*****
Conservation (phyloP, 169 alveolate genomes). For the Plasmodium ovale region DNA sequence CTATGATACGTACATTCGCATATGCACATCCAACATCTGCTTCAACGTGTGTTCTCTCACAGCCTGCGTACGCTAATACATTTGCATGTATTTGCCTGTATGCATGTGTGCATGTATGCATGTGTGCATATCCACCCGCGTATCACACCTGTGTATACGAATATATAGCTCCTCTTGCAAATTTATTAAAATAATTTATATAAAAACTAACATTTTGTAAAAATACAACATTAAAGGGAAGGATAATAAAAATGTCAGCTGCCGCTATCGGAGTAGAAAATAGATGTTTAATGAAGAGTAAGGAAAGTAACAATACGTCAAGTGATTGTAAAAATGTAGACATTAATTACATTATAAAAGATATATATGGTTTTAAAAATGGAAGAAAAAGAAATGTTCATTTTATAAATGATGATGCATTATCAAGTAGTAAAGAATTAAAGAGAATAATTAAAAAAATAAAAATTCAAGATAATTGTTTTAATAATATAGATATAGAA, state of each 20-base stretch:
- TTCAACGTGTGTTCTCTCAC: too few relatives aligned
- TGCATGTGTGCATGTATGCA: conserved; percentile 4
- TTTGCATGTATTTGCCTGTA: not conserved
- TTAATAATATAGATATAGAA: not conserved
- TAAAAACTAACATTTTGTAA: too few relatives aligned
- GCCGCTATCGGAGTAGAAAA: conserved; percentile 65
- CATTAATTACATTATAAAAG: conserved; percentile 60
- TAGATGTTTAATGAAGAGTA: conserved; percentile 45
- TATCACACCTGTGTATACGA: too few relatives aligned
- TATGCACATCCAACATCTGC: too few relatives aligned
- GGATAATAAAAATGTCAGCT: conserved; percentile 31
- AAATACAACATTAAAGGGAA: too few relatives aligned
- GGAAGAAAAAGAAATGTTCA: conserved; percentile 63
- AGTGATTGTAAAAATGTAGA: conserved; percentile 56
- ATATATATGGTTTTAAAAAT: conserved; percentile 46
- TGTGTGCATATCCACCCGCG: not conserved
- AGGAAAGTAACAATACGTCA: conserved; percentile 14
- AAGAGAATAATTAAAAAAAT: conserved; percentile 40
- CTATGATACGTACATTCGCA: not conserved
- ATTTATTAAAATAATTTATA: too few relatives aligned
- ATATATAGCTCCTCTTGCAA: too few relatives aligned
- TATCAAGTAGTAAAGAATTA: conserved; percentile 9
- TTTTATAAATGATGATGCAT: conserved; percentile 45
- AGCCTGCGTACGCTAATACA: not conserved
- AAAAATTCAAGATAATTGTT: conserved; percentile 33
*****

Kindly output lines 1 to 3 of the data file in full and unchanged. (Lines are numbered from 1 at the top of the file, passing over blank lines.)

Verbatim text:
Conservation (phyloP, 169 alveolate genomes). For the Plasmodium ovale region DNA sequence CTATGATACGTACATTCGCATATGCACATCCAACATCTGCTTCAACGTGTGTTCTCTCACAGCCTGCGTACGCTAATACATTTGCATGTATTTGCCTGTATGCATGTGTGCATGTATGCATGTGTGCATATCCACCCGCGTATCACACCTGTGTATACGAATATATAGCTCCTCTTGCAAATTTATTAAAATAATTTATATAAAAACTAACATTTTGTAAAAATACAACATTAAAGGGAAGGATAATAAAAATGTCAGCTGCCGCTATCGGAGTAGAAAATAGATGTTTAATGAAGAGTAAGGAAAGTAACAATACGTCAAGTGATTGTAAAAATGTAGACATTAATTACATTATAAAAGATATATATGGTTTTAAAAATGGAAGAAAAAGAAATGTTCATTTTATAAATGATGATGCATTATCAAGTAGTAAAGAATTAAAGAGAATAATTAAAAAAATAAAAATTCAAGATAATTGTTTTAATAATATAGATATAGAA, state of each 20-base stretch:
- TTCAACGTGTGTTCTCTCAC: too few relatives aligned
- TGCATGTGTGCATGTATGCA: conserved; percentile 4